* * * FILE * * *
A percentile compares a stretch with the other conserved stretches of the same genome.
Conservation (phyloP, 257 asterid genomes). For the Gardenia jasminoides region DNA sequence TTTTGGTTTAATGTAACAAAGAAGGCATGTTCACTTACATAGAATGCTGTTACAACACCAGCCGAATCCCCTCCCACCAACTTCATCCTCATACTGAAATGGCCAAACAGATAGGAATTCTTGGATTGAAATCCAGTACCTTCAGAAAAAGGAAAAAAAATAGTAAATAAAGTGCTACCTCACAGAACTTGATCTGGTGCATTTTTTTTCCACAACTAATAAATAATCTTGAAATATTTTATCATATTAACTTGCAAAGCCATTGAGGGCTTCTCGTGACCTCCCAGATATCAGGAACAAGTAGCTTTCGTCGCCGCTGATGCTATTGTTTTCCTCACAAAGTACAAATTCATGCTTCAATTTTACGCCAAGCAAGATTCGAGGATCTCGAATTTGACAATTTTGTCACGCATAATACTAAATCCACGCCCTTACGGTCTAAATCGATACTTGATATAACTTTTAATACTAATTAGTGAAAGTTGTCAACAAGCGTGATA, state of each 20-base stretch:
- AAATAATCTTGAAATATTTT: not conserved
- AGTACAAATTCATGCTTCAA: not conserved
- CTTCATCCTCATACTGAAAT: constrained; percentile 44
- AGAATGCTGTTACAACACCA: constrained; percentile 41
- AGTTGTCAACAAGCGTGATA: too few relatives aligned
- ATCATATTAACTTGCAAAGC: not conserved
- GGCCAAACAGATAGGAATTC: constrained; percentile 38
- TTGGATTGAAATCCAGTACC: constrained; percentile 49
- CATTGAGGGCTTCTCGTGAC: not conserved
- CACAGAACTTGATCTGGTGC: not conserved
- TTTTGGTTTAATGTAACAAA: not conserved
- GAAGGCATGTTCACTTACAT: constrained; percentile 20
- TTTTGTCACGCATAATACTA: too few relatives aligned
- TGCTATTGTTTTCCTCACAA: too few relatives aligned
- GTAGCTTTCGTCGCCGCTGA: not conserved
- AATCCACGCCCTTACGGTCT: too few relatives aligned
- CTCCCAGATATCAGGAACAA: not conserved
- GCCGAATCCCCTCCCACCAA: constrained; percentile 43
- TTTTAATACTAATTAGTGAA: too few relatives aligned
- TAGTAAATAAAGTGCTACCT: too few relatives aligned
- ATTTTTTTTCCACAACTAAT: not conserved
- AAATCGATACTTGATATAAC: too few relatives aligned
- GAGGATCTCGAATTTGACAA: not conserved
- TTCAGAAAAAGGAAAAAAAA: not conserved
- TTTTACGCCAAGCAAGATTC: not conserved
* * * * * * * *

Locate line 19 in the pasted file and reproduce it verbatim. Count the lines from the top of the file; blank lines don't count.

- CTCCCAGATATCAGGAACAA: not conserved